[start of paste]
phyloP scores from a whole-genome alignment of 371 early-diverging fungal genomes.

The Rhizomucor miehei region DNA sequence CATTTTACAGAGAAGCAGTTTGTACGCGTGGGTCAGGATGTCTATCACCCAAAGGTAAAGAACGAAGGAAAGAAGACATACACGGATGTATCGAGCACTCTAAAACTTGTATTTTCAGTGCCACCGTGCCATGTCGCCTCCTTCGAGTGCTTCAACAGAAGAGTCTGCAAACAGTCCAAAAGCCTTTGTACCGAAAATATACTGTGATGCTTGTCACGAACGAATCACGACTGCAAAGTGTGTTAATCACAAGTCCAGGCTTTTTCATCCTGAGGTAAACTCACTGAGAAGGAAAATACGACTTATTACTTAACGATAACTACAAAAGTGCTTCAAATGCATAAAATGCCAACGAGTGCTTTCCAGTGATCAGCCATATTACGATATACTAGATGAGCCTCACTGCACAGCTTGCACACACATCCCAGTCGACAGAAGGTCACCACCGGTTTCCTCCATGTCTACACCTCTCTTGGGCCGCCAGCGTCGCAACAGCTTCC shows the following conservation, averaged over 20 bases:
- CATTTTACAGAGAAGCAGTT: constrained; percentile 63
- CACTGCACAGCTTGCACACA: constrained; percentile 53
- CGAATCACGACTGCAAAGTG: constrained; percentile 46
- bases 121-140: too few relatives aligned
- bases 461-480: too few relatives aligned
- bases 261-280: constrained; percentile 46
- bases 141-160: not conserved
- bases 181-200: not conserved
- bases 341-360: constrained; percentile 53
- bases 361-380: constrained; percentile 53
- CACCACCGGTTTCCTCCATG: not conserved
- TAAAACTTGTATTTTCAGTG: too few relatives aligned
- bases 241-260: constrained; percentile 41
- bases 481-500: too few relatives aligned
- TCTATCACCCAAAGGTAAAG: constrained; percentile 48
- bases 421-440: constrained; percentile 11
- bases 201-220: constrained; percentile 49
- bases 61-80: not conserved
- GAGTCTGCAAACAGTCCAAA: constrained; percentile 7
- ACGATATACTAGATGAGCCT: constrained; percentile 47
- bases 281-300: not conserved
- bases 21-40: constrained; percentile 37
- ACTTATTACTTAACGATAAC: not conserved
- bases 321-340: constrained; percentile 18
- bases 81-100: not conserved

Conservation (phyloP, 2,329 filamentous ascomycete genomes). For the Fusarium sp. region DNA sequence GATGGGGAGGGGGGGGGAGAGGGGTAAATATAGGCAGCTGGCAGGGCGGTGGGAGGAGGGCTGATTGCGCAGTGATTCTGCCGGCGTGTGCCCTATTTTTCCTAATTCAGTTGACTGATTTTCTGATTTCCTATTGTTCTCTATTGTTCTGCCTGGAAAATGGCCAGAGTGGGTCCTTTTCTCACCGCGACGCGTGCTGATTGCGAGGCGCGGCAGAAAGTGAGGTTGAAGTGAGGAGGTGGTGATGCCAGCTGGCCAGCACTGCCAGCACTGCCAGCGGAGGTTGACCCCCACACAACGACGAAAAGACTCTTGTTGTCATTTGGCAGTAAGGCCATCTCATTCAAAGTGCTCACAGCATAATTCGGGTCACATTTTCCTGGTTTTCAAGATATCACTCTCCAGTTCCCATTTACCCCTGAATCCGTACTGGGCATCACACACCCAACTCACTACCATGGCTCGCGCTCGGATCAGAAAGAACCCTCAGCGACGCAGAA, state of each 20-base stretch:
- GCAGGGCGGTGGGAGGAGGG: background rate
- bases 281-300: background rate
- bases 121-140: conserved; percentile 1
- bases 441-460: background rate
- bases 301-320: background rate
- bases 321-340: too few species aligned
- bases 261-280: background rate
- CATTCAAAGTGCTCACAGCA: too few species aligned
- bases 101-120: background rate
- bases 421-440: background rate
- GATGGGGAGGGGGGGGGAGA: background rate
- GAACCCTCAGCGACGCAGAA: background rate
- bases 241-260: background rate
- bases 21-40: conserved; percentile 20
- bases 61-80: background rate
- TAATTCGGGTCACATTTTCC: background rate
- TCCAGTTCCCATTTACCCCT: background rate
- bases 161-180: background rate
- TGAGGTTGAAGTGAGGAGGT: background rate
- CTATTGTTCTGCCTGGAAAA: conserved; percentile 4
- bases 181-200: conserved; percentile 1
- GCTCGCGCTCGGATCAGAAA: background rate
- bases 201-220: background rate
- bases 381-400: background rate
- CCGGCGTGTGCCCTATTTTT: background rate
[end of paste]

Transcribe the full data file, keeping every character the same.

phyloP scores from a whole-genome alignment of 371 early-diverging fungal genomes.

The Rhizomucor miehei region DNA sequence CATTTTACAGAGAAGCAGTTTGTACGCGTGGGTCAGGATGTCTATCACCCAAAGGTAAAGAACGAAGGAAAGAAGACATACACGGATGTATCGAGCACTCTAAAACTTGTATTTTCAGTGCCACCGTGCCATGTCGCCTCCTTCGAGTGCTTCAACAGAAGAGTCTGCAAACAGTCCAAAAGCCTTTGTACCGAAAATATACTGTGATGCTTGTCACGAACGAATCACGACTGCAAAGTGTGTTAATCACAAGTCCAGGCTTTTTCATCCTGAGGTAAACTCACTGAGAAGGAAAATACGACTTATTACTTAACGATAACTACAAAAGTGCTTCAAATGCATAAAATGCCAACGAGTGCTTTCCAGTGATCAGCCATATTACGATATACTAGATGAGCCTCACTGCACAGCTTGCACACACATCCCAGTCGACAGAAGGTCACCACCGGTTTCCTCCATGTCTACACCTCTCTTGGGCCGCCAGCGTCGCAACAGCTTCC shows the following conservation, averaged over 20 bases:
- CATTTTACAGAGAAGCAGTT: constrained; percentile 63
- CACTGCACAGCTTGCACACA: constrained; percentile 53
- CGAATCACGACTGCAAAGTG: constrained; percentile 46
- bases 121-140: too few relatives aligned
- bases 461-480: too few relatives aligned
- bases 261-280: constrained; percentile 46
- bases 141-160: not conserved
- bases 181-200: not conserved
- bases 341-360: constrained; percentile 53
- bases 361-380: constrained; percentile 53
- CACCACCGGTTTCCTCCATG: not conserved
- TAAAACTTGTATTTTCAGTG: too few relatives aligned
- bases 241-260: constrained; percentile 41
- bases 481-500: too few relatives aligned
- TCTATCACCCAAAGGTAAAG: constrained; percentile 48
- bases 421-440: constrained; percentile 11
- bases 201-220: constrained; percentile 49
- bases 61-80: not conserved
- GAGTCTGCAAACAGTCCAAA: constrained; percentile 7
- ACGATATACTAGATGAGCCT: constrained; percentile 47
- bases 281-300: not conserved
- bases 21-40: constrained; percentile 37
- ACTTATTACTTAACGATAAC: not conserved
- bases 321-340: constrained; percentile 18
- bases 81-100: not conserved

Conservation (phyloP, 2,329 filamentous ascomycete genomes). For the Fusarium sp. region DNA sequence GATGGGGAGGGGGGGGGAGAGGGGTAAATATAGGCAGCTGGCAGGGCGGTGGGAGGAGGGCTGATTGCGCAGTGATTCTGCCGGCGTGTGCCCTATTTTTCCTAATTCAGTTGACTGATTTTCTGATTTCCTATTGTTCTCTATTGTTCTGCCTGGAAAATGGCCAGAGTGGGTCCTTTTCTCACCGCGACGCGTGCTGATTGCGAGGCGCGGCAGAAAGTGAGGTTGAAGTGAGGAGGTGGTGATGCCAGCTGGCCAGCACTGCCAGCACTGCCAGCGGAGGTTGACCCCCACACAACGACGAAAAGACTCTTGTTGTCATTTGGCAGTAAGGCCATCTCATTCAAAGTGCTCACAGCATAATTCGGGTCACATTTTCCTGGTTTTCAAGATATCACTCTCCAGTTCCCATTTACCCCTGAATCCGTACTGGGCATCACACACCCAACTCACTACCATGGCTCGCGCTCGGATCAGAAAGAACCCTCAGCGACGCAGAA, state of each 20-base stretch:
- GCAGGGCGGTGGGAGGAGGG: background rate
- bases 281-300: background rate
- bases 121-140: conserved; percentile 1
- bases 441-460: background rate
- bases 301-320: background rate
- bases 321-340: too few species aligned
- bases 261-280: background rate
- CATTCAAAGTGCTCACAGCA: too few species aligned
- bases 101-120: background rate
- bases 421-440: background rate
- GATGGGGAGGGGGGGGGAGA: background rate
- GAACCCTCAGCGACGCAGAA: background rate
- bases 241-260: background rate
- bases 21-40: conserved; percentile 20
- bases 61-80: background rate
- TAATTCGGGTCACATTTTCC: background rate
- TCCAGTTCCCATTTACCCCT: background rate
- bases 161-180: background rate
- TGAGGTTGAAGTGAGGAGGT: background rate
- CTATTGTTCTGCCTGGAAAA: conserved; percentile 4
- bases 181-200: conserved; percentile 1
- GCTCGCGCTCGGATCAGAAA: background rate
- bases 201-220: background rate
- bases 381-400: background rate
- CCGGCGTGTGCCCTATTTTT: background rate